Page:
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Integrating digital biomarkers into precision medicine

Leveraging digital technologies to enhance the clinical evaluation and delivery of precision therapies


Technology’s role in precision medicine is impacting the way researchers and clinicians are able to explain and predict health-related outcomes. Increasingly, through the use of innovative devices such as portables, wearables, interactives, implantables and ingestibles, life science companies are looking to use ‘digital biomarkers’ to measure physiological, cognitive or behavioural characteristics.

Digital biomarkers provide access to new types of insights and offer unique advantages by allowing data to be generated frequently and as part of the patient’s daily life. Moreover, these low-cost, high-efficiency tools can be integrated into existing biomarker strategies. With an increase in well-validated digital health tools and continued investment in this technology, we can expect to see digital biomarkers play a major role in diagnosis and health outcomes.

How can we use digital biomarkers?

Digital biomarkers can be integrated into an existing biomarker strategy as a complementary tool or as a stand-alone measure. As with traditional biomarkers, well-designed and validated digital biomarkers can generate significant advantages in study design; they can help to recruit the optimal study population, predict study outcomes or yield efficiencies in study length or size. Regulators and payers are also increasingly interested in the insights yielded by digital biomarkers. From their perspective, they can generate meaningful evidence of safety and efficacy, support marketing claims and inform payer review of clinical utility and value. Examples of digital biomarker usage cases include:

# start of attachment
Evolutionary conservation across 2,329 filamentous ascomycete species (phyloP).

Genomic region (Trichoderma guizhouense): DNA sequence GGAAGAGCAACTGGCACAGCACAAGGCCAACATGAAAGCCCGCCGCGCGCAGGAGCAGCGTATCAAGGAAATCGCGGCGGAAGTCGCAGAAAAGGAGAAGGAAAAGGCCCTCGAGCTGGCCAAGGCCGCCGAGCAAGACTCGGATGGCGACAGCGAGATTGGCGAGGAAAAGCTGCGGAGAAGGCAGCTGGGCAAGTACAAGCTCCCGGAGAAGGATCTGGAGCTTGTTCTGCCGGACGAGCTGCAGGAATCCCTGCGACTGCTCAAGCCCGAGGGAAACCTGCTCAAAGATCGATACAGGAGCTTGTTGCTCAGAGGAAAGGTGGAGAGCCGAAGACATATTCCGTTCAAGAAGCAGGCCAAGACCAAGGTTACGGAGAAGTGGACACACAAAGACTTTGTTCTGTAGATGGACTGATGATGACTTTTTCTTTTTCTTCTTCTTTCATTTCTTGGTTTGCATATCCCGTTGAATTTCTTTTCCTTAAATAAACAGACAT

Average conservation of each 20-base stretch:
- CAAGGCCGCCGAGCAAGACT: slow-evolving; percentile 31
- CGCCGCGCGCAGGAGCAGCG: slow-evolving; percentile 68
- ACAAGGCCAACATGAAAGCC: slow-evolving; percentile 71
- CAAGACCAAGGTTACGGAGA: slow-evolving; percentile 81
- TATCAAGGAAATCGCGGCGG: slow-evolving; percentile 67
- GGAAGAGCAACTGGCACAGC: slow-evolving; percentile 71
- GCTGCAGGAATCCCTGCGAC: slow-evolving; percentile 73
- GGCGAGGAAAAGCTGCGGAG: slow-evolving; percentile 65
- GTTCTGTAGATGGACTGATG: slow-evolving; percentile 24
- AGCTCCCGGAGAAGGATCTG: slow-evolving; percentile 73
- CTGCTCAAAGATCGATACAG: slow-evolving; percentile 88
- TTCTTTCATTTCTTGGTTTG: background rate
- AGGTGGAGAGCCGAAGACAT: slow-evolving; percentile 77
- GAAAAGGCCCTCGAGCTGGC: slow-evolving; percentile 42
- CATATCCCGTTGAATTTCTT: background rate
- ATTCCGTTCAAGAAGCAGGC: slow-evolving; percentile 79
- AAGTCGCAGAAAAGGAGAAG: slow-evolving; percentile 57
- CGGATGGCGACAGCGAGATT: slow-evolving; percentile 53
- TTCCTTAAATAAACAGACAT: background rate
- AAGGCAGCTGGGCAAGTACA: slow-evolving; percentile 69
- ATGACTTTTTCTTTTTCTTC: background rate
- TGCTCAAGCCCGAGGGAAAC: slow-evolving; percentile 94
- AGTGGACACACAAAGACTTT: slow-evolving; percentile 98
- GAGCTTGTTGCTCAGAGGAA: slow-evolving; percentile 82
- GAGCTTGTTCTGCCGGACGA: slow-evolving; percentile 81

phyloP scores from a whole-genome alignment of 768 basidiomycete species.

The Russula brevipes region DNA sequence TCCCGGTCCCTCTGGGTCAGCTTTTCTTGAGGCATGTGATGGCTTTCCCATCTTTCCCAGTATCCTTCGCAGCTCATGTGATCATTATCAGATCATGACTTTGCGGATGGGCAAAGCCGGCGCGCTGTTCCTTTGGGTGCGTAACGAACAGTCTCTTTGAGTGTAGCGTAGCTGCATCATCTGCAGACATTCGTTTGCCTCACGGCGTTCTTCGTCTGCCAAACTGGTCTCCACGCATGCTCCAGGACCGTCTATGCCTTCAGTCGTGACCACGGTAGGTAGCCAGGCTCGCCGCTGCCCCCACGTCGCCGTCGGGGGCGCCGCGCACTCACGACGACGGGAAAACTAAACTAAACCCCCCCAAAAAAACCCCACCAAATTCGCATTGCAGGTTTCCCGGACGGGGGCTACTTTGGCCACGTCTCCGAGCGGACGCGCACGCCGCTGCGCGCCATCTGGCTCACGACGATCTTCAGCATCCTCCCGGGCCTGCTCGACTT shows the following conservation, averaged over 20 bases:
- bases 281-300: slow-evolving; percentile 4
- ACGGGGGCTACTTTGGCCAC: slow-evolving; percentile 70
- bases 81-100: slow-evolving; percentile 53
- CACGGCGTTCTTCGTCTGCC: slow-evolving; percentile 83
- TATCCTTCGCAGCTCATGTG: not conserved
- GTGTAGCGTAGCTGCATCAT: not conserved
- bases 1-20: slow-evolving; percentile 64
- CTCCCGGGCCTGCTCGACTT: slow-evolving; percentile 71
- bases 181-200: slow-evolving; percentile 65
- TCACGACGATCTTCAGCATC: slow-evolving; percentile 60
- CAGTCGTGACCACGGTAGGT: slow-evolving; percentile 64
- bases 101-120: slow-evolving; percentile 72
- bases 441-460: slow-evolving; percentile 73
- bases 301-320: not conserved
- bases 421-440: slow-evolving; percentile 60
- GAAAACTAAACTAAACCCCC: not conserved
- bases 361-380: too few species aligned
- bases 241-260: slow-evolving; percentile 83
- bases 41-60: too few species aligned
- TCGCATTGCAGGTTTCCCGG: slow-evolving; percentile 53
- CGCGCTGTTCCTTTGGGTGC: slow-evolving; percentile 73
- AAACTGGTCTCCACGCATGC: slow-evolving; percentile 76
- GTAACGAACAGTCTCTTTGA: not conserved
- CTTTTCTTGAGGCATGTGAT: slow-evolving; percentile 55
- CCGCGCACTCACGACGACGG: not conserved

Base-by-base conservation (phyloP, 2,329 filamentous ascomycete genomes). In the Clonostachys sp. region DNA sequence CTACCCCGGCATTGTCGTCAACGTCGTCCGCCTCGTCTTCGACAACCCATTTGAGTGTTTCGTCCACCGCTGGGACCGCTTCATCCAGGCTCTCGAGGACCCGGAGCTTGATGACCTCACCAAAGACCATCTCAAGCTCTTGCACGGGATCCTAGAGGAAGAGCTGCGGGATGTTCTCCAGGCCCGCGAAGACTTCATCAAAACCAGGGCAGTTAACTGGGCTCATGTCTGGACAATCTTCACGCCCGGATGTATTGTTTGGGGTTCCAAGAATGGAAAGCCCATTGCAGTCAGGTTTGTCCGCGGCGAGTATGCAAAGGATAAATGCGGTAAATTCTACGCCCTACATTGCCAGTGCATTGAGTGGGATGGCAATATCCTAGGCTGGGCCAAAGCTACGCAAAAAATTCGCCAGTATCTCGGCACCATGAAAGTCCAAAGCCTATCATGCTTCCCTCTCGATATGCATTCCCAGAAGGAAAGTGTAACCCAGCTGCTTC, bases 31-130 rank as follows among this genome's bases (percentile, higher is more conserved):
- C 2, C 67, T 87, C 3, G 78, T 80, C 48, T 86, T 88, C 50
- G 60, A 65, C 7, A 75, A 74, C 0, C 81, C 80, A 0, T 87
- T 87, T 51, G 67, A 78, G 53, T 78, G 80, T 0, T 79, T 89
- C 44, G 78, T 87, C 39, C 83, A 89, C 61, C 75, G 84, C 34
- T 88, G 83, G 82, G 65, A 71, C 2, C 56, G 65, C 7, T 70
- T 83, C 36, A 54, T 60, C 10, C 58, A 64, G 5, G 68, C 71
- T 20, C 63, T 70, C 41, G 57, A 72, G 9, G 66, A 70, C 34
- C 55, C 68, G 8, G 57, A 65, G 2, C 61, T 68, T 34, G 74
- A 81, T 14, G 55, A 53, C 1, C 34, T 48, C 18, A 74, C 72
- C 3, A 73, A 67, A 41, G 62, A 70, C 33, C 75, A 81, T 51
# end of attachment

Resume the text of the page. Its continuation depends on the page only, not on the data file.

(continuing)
Using an interactive app to pre-screen potential study participants; for instance, a game to assess cognitive ability as a predictor of beta-amyloid burden and mild cognitive impairment in potential candidates for an Alzheimer’s study

Using behavioural data, measured objectively and at home on the days prior to and after collection of a traditional blood-based biomarker, to yield contextual information, such as activity monitoring in a diabetic or pre-diabetic population

Using digitally acquired voice recordings at home via a mobile app to track respiratory function over time, as a complement to less frequent in-clinic measurements. Such monitoring could also allow for early prediction of treatment success, eg in a study to evaluate asthma treatment outcomes

Collecting real-world evidence in the patient home setting to yield new claims. For example, monitoring heart rate and rhythm data in patients receiving post-treatment for myocardial infarction (MI) to evaluate long-term outcomes.

Developing the right digital biomarker

Integrating digital tools into a therapeutic development programme requires careful consideration of the unique features of the digital technology, its specific ability to contribute to the clinical condition or therapy under evaluation and the data backing its scientific and regulatory utility. The starting point for a digital biomarker is often the inclusion of a digital tool to generate exploratory data sets in an early-phase clinical study. This can be done with a clear hypothesis in mind - for example, inclusion of activity monitors in patient populations suffering from mobility disorders. Alternatively, digital apps and sensors can be included more broadly at study enrolment to generate a breadth of physiological and behavioural data. These data sets can then be analysed to identify a variety of potential biomarkers for future validation.

In many ways, this model parallels traditional biomarker development where, for example, blood samples can be collected early in clinical research to then support genome-wide association studies to detect genetic biomarkers. In fact, all of the traditional biomarker usage cases apply to digital biomarkers (see Figure 1). These usage cases are further enhanced by the unique advantages presented by the digital nature of these biomarkers.